INDYCAR set to debut windscreen on-track February 8 at ISM Raceway

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IndyCar Windscreen

In an announcement made by INDYCAR this afternoon, the sanctioning body confirmed plans to test the first on-track prototype of a windscreen at ISM Raceway on February 8.

First in line to test the windscreen prototype, Scott Dixon will have the transparent protection device fitted to his Chip Ganassi Racing machine for a series of testing laps squeezed into the rookie oval program on Thursday, February 8.  The goal is to have Dixon make laps around the 1-mile facility in multiple conditions of daylight, including mid-day, late afternoon and nighttime sun positions.

“This has been a long process, one that’s been very methodical and purposeful,” INDYCAR president of competition and operations Jay Frye remarked in an official release from INDYCAR.  “We have been striving to create a safety piece that aesthetically looks good and works in all conditions, and this is a test of those things.  Any piece we put on an Indy car must work for multiple types of venues and different lighting conditions.  It has to be versatile.”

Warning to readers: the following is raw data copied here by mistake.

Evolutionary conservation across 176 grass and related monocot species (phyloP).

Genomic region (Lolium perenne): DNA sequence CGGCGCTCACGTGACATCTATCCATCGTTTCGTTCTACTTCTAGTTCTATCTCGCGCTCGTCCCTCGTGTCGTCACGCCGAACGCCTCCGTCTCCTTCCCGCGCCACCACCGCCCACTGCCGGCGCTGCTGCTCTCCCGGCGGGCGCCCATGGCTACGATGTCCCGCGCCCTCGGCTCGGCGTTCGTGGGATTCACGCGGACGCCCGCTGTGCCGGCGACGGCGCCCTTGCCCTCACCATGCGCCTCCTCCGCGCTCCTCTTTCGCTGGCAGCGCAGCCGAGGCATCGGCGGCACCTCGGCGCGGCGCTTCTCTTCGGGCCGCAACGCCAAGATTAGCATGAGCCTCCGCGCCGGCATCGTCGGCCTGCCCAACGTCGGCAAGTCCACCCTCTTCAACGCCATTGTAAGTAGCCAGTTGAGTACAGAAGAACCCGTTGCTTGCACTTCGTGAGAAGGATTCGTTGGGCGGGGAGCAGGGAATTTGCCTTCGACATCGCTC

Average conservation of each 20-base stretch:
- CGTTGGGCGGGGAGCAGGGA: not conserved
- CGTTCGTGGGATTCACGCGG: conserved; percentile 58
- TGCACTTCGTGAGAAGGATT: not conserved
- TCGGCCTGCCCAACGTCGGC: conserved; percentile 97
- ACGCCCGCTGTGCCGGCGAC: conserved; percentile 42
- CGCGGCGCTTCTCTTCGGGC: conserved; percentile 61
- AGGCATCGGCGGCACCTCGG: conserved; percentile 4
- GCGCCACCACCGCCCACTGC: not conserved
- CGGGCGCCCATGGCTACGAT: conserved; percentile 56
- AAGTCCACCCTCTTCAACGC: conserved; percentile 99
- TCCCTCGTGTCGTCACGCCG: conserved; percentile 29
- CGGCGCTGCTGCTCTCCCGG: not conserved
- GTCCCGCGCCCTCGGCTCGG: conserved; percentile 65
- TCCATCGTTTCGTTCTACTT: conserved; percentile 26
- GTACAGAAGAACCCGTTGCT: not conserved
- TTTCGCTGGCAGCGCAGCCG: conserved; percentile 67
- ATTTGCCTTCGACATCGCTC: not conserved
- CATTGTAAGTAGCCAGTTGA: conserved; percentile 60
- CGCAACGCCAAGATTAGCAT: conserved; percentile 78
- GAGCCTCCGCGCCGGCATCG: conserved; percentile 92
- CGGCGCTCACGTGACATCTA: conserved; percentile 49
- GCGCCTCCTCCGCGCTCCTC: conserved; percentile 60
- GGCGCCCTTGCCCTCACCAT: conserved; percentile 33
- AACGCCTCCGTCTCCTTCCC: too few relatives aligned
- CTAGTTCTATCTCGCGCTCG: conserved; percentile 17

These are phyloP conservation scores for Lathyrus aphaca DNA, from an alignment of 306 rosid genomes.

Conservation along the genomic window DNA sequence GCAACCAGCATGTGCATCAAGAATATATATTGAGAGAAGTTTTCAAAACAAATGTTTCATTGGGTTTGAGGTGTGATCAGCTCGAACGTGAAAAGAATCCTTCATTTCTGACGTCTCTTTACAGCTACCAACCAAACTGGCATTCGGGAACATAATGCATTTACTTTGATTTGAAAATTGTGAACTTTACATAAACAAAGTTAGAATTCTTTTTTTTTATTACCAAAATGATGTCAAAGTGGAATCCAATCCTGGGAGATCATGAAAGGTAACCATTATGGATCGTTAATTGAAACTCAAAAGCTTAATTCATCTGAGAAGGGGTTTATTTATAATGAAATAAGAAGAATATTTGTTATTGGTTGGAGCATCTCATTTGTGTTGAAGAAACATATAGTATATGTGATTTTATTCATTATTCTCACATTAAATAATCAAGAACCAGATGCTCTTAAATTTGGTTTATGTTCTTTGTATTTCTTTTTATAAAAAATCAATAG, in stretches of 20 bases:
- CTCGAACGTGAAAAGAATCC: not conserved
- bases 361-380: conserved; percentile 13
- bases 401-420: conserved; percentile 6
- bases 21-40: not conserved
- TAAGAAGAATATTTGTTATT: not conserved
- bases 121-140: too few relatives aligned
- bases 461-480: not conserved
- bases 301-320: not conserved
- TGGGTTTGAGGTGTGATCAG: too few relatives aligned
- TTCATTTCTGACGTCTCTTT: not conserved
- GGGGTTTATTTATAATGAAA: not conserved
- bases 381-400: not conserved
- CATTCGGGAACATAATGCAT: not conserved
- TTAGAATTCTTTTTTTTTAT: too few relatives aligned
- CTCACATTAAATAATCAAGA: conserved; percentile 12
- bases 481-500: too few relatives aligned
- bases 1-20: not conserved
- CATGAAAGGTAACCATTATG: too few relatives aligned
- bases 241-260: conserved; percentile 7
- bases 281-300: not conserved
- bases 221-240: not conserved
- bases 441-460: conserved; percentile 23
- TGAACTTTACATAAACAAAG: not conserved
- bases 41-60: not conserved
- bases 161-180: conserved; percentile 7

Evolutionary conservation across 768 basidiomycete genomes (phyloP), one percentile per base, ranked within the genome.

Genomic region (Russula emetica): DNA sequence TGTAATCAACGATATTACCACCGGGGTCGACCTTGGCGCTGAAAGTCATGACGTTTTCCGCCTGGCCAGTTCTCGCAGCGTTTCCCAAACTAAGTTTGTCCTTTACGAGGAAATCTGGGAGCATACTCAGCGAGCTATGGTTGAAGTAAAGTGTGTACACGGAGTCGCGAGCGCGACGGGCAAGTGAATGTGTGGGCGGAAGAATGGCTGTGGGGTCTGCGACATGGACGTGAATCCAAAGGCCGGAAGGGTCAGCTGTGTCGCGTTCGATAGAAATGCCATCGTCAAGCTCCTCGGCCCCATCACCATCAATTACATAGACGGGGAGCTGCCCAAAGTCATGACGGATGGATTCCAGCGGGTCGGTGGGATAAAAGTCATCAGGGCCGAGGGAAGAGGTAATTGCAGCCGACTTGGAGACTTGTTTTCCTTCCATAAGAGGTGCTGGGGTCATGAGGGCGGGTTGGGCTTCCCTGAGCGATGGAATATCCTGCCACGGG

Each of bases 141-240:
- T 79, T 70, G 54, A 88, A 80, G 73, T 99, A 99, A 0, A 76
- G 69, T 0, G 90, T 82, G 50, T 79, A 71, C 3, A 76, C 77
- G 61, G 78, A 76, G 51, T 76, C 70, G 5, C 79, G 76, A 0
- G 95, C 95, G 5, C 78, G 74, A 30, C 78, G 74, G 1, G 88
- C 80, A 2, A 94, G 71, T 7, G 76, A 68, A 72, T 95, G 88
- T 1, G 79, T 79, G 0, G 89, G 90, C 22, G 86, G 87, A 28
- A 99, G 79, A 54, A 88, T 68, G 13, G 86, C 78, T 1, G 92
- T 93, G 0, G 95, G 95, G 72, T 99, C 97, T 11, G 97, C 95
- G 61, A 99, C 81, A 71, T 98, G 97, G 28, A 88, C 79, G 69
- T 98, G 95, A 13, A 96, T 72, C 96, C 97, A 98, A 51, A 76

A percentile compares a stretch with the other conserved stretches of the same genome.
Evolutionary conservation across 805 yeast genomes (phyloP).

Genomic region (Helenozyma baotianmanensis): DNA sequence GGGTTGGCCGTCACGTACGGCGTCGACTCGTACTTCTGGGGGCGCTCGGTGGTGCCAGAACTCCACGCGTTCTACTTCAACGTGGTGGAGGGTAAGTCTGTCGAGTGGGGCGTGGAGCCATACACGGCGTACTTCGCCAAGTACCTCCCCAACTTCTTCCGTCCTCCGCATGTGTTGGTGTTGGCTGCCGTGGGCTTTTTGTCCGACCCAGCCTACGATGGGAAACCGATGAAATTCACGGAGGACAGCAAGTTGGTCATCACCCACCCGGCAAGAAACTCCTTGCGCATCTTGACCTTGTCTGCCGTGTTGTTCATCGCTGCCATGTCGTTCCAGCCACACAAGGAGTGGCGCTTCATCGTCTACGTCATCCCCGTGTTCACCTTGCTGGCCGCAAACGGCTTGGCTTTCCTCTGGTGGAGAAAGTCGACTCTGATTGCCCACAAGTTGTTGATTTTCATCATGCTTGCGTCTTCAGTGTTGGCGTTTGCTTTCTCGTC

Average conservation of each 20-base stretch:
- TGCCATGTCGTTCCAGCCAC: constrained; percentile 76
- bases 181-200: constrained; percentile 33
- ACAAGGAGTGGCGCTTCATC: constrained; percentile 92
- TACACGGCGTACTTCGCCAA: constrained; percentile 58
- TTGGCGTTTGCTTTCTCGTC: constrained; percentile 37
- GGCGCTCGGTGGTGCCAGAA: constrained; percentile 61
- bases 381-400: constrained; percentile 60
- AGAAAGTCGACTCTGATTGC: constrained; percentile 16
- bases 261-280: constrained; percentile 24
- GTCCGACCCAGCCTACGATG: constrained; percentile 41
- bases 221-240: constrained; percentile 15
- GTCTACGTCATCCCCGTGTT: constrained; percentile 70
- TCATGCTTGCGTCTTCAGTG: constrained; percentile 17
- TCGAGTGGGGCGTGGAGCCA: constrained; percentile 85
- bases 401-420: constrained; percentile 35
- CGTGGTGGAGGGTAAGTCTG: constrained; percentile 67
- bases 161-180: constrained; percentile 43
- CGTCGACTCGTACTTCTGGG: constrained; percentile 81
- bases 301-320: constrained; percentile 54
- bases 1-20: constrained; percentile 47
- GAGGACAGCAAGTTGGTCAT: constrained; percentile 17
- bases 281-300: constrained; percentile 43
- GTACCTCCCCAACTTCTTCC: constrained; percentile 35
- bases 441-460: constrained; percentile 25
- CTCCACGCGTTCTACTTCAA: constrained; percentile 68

IndyCar Windscreen

The windscreen integrates itself into the current IR-12 chassis seamlessly by fitting between existing bodywork pieces.

Unlike the way Formula One implemented its “halo” driver protection device, INDYCAR has been much more methodical in developing and testing different options in an effort to create the best cockpit safety solution.

The windscreen INDYCAR will put on-track Wednesday has been through various levels of wind tunnel testing (including scale-model and full size representations of the prototype) and Harding Racing driver Gabby Chaves put the device through its paces on Dallara’s sophisticated simulator in Indianapolis last year.

Created by INDYCAR and Team Penske partner PPG, the windscreen is composed of a “proprietary Opticor advanced transparency material,” per INDYCAR’s official media release.  This is a similar composition that is utilized in fighter jet canopies and tests as a stronger material than polycarbonate, the substance used in former driver protection devices.

While Frye oversaw much of the windscreen development project, the effort was led by Jeff Horton, INDYCAR’s director of engineering and safety, as well as the series’ medical consultant, long-time open-wheel physician Dr. Terry Trammell.

Open-Wheels will provide coverage of Thursday’s test, so stay tuned to hear the latest on testing developments.

Images courtesy of INDYCAR media.

Tanner Watkins

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